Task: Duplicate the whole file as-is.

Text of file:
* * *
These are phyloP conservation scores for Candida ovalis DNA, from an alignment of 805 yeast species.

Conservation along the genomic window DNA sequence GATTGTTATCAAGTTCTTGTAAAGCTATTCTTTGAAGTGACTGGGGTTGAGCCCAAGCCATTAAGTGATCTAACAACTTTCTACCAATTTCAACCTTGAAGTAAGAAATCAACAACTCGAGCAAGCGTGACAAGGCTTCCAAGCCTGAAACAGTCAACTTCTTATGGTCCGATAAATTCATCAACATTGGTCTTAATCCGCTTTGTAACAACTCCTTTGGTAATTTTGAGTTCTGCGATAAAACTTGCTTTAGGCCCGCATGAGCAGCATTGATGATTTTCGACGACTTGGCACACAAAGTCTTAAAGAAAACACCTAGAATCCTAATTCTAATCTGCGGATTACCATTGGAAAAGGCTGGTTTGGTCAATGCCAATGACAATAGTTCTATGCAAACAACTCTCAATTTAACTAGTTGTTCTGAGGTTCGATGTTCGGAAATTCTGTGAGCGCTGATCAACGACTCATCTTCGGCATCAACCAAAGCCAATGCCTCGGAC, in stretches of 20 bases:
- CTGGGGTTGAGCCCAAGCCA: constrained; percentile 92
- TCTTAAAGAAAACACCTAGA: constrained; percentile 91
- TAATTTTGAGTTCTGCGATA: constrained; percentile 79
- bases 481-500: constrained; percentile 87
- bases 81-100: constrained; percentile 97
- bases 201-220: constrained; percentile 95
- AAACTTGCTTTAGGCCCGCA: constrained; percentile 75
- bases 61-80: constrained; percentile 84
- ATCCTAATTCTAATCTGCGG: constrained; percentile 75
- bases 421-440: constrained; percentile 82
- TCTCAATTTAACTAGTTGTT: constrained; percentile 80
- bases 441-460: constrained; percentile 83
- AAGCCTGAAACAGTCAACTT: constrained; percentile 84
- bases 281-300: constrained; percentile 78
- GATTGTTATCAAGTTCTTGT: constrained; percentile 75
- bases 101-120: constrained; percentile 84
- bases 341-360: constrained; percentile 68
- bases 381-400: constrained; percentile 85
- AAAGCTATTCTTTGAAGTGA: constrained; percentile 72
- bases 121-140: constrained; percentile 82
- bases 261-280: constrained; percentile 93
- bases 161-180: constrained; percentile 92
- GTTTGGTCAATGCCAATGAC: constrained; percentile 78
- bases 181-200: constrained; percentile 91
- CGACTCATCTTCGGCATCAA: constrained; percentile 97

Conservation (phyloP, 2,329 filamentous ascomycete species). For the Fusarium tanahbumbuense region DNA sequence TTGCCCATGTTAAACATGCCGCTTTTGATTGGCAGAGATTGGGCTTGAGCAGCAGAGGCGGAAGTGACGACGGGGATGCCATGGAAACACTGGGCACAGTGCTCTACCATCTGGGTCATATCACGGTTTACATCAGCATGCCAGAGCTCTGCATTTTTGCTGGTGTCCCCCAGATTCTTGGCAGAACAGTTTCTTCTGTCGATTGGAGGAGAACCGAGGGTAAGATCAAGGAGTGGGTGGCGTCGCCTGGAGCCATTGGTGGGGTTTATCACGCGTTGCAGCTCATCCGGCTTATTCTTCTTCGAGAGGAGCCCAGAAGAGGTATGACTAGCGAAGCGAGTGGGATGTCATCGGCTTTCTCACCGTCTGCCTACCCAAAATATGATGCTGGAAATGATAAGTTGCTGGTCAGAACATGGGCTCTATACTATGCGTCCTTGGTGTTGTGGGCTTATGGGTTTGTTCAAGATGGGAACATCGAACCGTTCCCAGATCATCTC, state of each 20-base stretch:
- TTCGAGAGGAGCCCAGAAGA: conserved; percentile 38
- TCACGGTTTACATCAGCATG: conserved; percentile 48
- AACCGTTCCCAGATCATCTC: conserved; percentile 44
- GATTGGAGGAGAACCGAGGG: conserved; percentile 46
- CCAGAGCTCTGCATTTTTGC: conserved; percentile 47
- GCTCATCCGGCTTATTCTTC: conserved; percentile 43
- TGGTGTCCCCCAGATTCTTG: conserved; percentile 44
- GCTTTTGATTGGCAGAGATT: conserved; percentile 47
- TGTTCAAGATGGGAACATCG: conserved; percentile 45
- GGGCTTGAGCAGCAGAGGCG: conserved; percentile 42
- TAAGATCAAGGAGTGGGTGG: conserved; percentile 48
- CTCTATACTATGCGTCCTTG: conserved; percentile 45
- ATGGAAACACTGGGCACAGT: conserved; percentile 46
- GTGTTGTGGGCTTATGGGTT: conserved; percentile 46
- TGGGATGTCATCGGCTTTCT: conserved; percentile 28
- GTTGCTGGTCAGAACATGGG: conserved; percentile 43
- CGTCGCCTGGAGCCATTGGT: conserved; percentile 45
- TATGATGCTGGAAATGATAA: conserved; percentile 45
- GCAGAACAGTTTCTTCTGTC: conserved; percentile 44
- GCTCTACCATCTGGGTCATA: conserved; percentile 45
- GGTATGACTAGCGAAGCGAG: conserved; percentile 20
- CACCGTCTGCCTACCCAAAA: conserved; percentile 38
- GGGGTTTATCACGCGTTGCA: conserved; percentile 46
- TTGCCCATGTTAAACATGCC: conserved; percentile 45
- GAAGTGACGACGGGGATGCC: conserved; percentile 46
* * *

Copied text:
These are phyloP conservation scores for Candida ovalis DNA, from an alignment of 805 yeast species.

Conservation along the genomic window DNA sequence GATTGTTATCAAGTTCTTGTAAAGCTATTCTTTGAAGTGACTGGGGTTGAGCCCAAGCCATTAAGTGATCTAACAACTTTCTACCAATTTCAACCTTGAAGTAAGAAATCAACAACTCGAGCAAGCGTGACAAGGCTTCCAAGCCTGAAACAGTCAACTTCTTATGGTCCGATAAATTCATCAACATTGGTCTTAATCCGCTTTGTAACAACTCCTTTGGTAATTTTGAGTTCTGCGATAAAACTTGCTTTAGGCCCGCATGAGCAGCATTGATGATTTTCGACGACTTGGCACACAAAGTCTTAAAGAAAACACCTAGAATCCTAATTCTAATCTGCGGATTACCATTGGAAAAGGCTGGTTTGGTCAATGCCAATGACAATAGTTCTATGCAAACAACTCTCAATTTAACTAGTTGTTCTGAGGTTCGATGTTCGGAAATTCTGTGAGCGCTGATCAACGACTCATCTTCGGCATCAACCAAAGCCAATGCCTCGGAC, in stretches of 20 bases:
- CTGGGGTTGAGCCCAAGCCA: constrained; percentile 92
- TCTTAAAGAAAACACCTAGA: constrained; percentile 91
- TAATTTTGAGTTCTGCGATA: constrained; percentile 79
- bases 481-500: constrained; percentile 87
- bases 81-100: constrained; percentile 97
- bases 201-220: constrained; percentile 95
- AAACTTGCTTTAGGCCCGCA: constrained; percentile 75
- bases 61-80: constrained; percentile 84
- ATCCTAATTCTAATCTGCGG: constrained; percentile 75
- bases 421-440: constrained; percentile 82
- TCTCAATTTAACTAGTTGTT: constrained; percentile 80
- bases 441-460: constrained; percentile 83
- AAGCCTGAAACAGTCAACTT: constrained; percentile 84
- bases 281-300: constrained; percentile 78
- GATTGTTATCAAGTTCTTGT: constrained; percentile 75
- bases 101-120: constrained; percentile 84
- bases 341-360: constrained; percentile 68
- bases 381-400: constrained; percentile 85
- AAAGCTATTCTTTGAAGTGA: constrained; percentile 72
- bases 121-140: constrained; percentile 82
- bases 261-280: constrained; percentile 93
- bases 161-180: constrained; percentile 92
- GTTTGGTCAATGCCAATGAC: constrained; percentile 78
- bases 181-200: constrained; percentile 91
- CGACTCATCTTCGGCATCAA: constrained; percentile 97

Conservation (phyloP, 2,329 filamentous ascomycete species). For the Fusarium tanahbumbuense region DNA sequence TTGCCCATGTTAAACATGCCGCTTTTGATTGGCAGAGATTGGGCTTGAGCAGCAGAGGCGGAAGTGACGACGGGGATGCCATGGAAACACTGGGCACAGTGCTCTACCATCTGGGTCATATCACGGTTTACATCAGCATGCCAGAGCTCTGCATTTTTGCTGGTGTCCCCCAGATTCTTGGCAGAACAGTTTCTTCTGTCGATTGGAGGAGAACCGAGGGTAAGATCAAGGAGTGGGTGGCGTCGCCTGGAGCCATTGGTGGGGTTTATCACGCGTTGCAGCTCATCCGGCTTATTCTTCTTCGAGAGGAGCCCAGAAGAGGTATGACTAGCGAAGCGAGTGGGATGTCATCGGCTTTCTCACCGTCTGCCTACCCAAAATATGATGCTGGAAATGATAAGTTGCTGGTCAGAACATGGGCTCTATACTATGCGTCCTTGGTGTTGTGGGCTTATGGGTTTGTTCAAGATGGGAACATCGAACCGTTCCCAGATCATCTC, state of each 20-base stretch:
- TTCGAGAGGAGCCCAGAAGA: conserved; percentile 38
- TCACGGTTTACATCAGCATG: conserved; percentile 48
- AACCGTTCCCAGATCATCTC: conserved; percentile 44
- GATTGGAGGAGAACCGAGGG: conserved; percentile 46
- CCAGAGCTCTGCATTTTTGC: conserved; percentile 47
- GCTCATCCGGCTTATTCTTC: conserved; percentile 43
- TGGTGTCCCCCAGATTCTTG: conserved; percentile 44
- GCTTTTGATTGGCAGAGATT: conserved; percentile 47
- TGTTCAAGATGGGAACATCG: conserved; percentile 45
- GGGCTTGAGCAGCAGAGGCG: conserved; percentile 42
- TAAGATCAAGGAGTGGGTGG: conserved; percentile 48
- CTCTATACTATGCGTCCTTG: conserved; percentile 45
- ATGGAAACACTGGGCACAGT: conserved; percentile 46
- GTGTTGTGGGCTTATGGGTT: conserved; percentile 46
- TGGGATGTCATCGGCTTTCT: conserved; percentile 28
- GTTGCTGGTCAGAACATGGG: conserved; percentile 43
- CGTCGCCTGGAGCCATTGGT: conserved; percentile 45
- TATGATGCTGGAAATGATAA: conserved; percentile 45
- GCAGAACAGTTTCTTCTGTC: conserved; percentile 44
- GCTCTACCATCTGGGTCATA: conserved; percentile 45
- GGTATGACTAGCGAAGCGAG: conserved; percentile 20
- CACCGTCTGCCTACCCAAAA: conserved; percentile 38
- GGGGTTTATCACGCGTTGCA: conserved; percentile 46
- TTGCCCATGTTAAACATGCC: conserved; percentile 45
- GAAGTGACGACGGGGATGCC: conserved; percentile 46